Link to Pubmed [PMID] – 34524891
Link to DOI – 10.1128/JCM.01581-21
J Clin Microbiol 2021 Sep; (): JCM0158121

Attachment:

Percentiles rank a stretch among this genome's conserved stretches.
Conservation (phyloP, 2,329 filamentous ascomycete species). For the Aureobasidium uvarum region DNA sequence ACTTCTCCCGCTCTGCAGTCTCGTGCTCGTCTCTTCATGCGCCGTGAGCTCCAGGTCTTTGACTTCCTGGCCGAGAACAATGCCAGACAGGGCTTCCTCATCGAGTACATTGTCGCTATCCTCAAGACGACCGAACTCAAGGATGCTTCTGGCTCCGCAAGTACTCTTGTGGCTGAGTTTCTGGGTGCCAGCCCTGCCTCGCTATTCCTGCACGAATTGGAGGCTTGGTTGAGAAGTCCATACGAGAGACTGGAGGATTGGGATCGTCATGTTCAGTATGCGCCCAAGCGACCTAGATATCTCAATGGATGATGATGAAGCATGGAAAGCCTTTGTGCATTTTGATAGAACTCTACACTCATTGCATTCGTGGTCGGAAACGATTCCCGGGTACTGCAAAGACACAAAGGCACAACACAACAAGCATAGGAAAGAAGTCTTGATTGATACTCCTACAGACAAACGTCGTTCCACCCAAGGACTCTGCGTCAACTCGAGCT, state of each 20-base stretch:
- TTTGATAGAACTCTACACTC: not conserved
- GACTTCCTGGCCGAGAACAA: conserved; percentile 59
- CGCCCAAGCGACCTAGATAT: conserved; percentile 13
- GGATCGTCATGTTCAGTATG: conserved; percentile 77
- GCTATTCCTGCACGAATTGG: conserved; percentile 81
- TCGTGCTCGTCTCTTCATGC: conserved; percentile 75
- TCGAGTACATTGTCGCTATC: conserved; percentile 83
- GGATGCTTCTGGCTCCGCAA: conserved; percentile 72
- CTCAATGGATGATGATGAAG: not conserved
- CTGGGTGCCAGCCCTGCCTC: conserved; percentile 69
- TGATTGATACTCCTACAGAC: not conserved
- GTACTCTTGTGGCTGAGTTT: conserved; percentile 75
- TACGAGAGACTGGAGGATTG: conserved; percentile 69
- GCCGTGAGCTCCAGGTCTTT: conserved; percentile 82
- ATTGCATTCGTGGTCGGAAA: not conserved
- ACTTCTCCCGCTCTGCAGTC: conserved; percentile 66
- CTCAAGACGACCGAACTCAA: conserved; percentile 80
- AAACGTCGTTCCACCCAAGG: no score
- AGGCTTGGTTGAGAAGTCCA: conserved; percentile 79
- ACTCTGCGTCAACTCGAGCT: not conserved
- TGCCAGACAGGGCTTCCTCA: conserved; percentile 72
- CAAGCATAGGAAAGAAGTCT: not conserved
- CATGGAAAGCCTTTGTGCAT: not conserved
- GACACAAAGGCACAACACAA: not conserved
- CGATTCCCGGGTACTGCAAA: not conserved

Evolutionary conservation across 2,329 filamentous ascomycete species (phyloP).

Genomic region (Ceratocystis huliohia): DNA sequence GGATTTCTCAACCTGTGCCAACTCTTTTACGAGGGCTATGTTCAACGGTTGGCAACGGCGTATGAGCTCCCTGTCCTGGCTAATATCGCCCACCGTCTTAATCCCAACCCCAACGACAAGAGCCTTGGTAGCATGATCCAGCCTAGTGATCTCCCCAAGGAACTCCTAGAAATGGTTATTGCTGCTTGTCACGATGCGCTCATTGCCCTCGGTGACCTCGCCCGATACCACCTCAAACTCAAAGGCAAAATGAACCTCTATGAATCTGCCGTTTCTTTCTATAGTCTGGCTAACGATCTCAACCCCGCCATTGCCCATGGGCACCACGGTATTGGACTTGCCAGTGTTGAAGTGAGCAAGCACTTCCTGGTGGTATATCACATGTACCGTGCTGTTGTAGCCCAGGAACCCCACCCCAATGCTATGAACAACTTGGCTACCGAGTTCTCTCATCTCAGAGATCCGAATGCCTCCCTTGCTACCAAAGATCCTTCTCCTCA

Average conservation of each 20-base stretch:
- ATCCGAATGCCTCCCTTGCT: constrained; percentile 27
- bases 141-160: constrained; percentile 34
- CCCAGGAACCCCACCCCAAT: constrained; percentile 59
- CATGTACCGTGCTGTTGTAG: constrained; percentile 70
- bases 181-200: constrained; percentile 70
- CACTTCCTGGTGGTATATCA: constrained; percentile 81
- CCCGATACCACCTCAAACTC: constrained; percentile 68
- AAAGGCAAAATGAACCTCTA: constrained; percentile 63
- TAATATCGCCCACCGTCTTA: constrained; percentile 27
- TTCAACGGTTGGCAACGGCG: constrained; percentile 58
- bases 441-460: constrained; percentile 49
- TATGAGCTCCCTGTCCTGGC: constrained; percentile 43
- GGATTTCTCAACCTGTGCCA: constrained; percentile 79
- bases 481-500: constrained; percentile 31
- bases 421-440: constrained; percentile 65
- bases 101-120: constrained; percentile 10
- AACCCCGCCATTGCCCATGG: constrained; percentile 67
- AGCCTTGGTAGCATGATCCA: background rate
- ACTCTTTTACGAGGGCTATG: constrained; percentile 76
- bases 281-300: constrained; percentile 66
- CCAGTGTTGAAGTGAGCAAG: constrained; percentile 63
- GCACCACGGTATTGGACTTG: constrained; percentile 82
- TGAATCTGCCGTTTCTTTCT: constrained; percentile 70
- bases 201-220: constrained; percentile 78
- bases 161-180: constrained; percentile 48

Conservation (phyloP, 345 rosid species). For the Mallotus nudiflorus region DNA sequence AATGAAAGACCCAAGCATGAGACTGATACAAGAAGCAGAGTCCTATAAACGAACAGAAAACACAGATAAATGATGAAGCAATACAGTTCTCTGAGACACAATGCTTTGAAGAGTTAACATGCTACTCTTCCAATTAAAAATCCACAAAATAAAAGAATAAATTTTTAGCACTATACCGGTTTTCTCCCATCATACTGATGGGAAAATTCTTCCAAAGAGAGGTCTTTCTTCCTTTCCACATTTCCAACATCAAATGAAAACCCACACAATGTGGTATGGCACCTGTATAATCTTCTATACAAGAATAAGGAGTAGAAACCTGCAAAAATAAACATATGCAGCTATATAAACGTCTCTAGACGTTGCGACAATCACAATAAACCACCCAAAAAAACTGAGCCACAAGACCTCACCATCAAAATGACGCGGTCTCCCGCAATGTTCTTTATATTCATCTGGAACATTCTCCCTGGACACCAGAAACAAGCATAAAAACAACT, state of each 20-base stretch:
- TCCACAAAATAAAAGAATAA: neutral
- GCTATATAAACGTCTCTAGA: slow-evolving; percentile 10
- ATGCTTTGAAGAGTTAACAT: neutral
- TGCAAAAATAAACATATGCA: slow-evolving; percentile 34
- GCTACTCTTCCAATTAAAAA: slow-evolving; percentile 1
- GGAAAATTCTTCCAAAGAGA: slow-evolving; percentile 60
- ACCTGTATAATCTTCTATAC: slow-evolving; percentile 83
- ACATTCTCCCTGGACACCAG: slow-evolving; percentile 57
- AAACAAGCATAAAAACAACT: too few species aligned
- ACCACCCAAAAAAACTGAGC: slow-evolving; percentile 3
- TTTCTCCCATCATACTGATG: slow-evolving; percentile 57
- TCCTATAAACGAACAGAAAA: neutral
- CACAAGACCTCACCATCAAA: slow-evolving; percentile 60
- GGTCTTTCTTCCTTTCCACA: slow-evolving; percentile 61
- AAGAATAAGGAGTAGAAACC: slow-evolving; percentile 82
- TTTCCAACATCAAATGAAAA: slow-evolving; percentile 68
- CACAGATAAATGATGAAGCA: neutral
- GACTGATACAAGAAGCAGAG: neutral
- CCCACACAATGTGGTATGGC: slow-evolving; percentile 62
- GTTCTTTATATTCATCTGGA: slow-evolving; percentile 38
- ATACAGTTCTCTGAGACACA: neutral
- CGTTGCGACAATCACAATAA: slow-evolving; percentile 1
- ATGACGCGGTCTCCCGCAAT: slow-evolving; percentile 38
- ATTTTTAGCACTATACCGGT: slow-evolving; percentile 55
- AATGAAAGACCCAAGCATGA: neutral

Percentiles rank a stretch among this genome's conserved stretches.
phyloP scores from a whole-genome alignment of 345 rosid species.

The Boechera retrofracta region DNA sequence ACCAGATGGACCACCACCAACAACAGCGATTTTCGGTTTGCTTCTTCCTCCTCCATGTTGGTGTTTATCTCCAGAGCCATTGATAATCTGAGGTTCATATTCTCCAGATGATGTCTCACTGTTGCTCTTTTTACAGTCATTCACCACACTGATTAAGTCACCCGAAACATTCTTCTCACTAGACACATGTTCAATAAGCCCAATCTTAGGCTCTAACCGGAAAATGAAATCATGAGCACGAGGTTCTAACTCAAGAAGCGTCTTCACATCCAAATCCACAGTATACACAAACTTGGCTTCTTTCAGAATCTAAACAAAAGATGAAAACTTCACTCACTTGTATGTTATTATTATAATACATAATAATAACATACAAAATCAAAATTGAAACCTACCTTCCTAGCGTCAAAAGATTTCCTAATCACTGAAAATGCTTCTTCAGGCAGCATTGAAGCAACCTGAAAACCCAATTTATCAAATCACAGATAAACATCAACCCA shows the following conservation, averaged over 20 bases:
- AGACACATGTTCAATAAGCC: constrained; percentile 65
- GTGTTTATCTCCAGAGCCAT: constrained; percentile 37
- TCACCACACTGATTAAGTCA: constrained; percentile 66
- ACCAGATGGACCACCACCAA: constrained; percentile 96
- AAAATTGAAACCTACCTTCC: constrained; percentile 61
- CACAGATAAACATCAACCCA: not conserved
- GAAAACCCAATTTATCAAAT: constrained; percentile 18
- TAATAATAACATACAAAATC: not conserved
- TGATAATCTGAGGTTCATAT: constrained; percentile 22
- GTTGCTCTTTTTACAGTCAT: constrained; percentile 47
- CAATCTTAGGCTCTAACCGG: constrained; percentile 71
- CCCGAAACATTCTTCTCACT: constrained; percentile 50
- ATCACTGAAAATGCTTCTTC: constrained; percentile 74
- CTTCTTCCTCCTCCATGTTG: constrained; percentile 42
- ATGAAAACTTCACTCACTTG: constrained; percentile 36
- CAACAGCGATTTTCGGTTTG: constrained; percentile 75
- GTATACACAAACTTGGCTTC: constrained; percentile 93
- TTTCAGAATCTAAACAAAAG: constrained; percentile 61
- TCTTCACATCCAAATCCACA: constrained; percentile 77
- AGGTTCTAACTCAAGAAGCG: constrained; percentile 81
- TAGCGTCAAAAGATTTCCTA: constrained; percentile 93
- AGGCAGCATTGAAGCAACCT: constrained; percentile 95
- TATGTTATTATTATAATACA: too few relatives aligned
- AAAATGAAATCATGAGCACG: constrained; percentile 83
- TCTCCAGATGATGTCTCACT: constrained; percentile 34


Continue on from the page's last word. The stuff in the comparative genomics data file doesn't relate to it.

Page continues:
Background Corynebacterium diphtheriae is highly transmissible and can cause large diphtheria outbreaks where vaccination coverage is insufficient. Sporadic cases or small clusters are observed in high-vaccination settings. The phylogeography and short timescale evolution of C. diphtheriae are not well understood, in part due to a lack of harmonized analytical approaches of genomic surveillance and strain tracking. Methods We combined 1,305 genes with highly reproducible allele calls into a core genome multilocus sequence typing (cgMLST) scheme. We analyzed cgMLST genes diversity among 602 isolates from sporadic clinical cases, small clusters or large outbreaks. We defined sublineages based on the phylogenetic structure within C. diphtheriae and strains based on the highest number of cgMLST mismatches within documented outbreaks. We performed time-scaled phylogenetic analyses of major sublineages. Results The cgMLST scheme showed high allele call rate in C. diphtheriae and the closely related species C. belfantii and C. rouxii. We demonstrate its utility to delineate epidemiological case clusters and outbreaks using a 25 mismatches threshold, and reveal a number of cryptic transmission chains, most of which are geographically restricted to one or a few adjacent countries. Subcultures of the vaccine strain PW8 differed by up to 20 cgMLST mismatches. Phylogenetic analyses revealed short timescale evolutionary gain or loss of the diphtheria toxin and biovar-associated genes. We devised a genomic taxonomy of strains and deeper sublineages (defined using a 500 cgMLST mismatches threshold), currently comprising 151 sublineages, only a few of which are geographically widespread based on current sampling. The cgMLST genotyping tool and nomenclature was made publicly accessible at https://bigsdb.pasteur.fr/diphtheria. Conclusions Standardized genome-scale strain genotyping will help tracing transmission and geographic spread of C. diphtheriae. The unified genomic taxonomy of C. diphtheriae strains provides a common language for studies into the ecology, evolution and virulence heterogeneity among C. diphtheriae sublineages.